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Live Memory Test: Overclock 'Em Till They Crash

Update 2: Kingston Did Well, GeIL Test Run To Be Repeated

The second test candidate was Kingston's KHX7200D2K2/1G, which is rated at DDR2-900 speed. Both test systems crashed after a couple of hours, but this time were caught off guard.

After we analyzed the Kingston stress test results on Thursday morning we saw that the Kingston memory crashed at the same clock speed as the GeIL memory, which we stressed a day ago: 421 MHz (or DDR2-842). Since the Kingston KHX7200D2K2/1G is rated for DDR2-900, it should have easily withstood that speed. Another component must have caused the crash, and we began looking for the culprit.

It did not take long to isolate the problem: Some readers have been complaining via email and in forum posts about us using different processors for the test systems, a Pentium D 950 and a Pentium Extreme Edition 955. Both are based on the 65 nm Presler double core, but are rated for different clock speeds (FSB800 and 3.4 GHz versus FSB1066 and 3.46 GHz). We had overclocked both processors at low multipliers to check if they were able to provide a sufficient overclocking margin, but the Pentium D 950 did not run reliably during the stress test. At a FSB of 253 MHz (or FSB1012), this processor crashed the system.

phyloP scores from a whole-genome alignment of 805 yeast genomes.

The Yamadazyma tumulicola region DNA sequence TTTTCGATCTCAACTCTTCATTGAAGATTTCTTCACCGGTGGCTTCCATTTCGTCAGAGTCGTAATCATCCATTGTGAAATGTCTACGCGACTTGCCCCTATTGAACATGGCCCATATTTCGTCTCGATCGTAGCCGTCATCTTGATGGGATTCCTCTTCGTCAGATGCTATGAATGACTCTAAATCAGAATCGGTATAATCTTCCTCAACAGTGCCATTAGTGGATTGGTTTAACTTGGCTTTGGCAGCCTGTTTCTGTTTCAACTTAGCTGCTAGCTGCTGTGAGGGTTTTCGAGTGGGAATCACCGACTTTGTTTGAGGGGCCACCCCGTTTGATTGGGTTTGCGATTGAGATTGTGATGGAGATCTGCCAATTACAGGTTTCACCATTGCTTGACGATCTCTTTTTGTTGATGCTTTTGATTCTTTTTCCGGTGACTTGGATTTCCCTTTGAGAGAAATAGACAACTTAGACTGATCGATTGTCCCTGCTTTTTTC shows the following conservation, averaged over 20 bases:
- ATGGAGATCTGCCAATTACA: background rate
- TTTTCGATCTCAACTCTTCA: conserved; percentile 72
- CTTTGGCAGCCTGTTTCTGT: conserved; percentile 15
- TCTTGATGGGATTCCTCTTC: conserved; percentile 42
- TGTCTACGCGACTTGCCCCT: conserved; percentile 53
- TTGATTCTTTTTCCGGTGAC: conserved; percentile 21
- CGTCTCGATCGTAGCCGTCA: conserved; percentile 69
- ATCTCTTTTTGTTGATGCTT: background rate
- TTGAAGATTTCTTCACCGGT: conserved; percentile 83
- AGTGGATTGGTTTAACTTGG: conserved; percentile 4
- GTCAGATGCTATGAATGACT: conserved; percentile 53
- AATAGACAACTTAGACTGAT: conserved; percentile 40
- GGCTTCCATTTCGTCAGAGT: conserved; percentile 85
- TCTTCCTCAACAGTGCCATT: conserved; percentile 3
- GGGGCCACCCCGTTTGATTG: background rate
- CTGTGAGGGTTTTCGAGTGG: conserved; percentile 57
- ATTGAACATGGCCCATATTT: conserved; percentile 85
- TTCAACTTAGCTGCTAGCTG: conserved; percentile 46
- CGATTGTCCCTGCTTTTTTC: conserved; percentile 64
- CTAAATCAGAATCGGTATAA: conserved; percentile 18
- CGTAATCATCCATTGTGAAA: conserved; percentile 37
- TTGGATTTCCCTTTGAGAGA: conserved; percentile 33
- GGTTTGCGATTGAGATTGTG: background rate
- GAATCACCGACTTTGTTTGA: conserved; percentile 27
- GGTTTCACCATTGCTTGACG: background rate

This setup worked temporarily, but was not reliable enough to endure the stress test.

After seeing that the Pentium Extreme Edition 955 was good enough to support much higher clock speeds, we asked Intel for an additional Extreme Edition to replace the Pentium D 950. Our night owl readers might have seen the German team doing several overclocking tests with the new Extreme Edition processor. We achieved as high as 373 MHz (or FSB1492), which is certainly good enough to push every memory product to its limits.

We received an additional Pentium Extreme Edition 955, which was able to run stable at FSB1492 (373 MHz base clock) under load over a longer period of time.

We also wanted to make sure that no other component would interfere with our stress testing, which is why we increased the voltages for the Front Side Bus and the PCI Express interface.

We increased the voltages for FSB und PCIe by a few percent.

After the modifications proved to be stable, we continued to run the Kingston stress test, starting at a memory clock speed of 250 MHz. Since the GeIL memory run was affected by the Pentium D processor, we will repeat that test run during the weekend.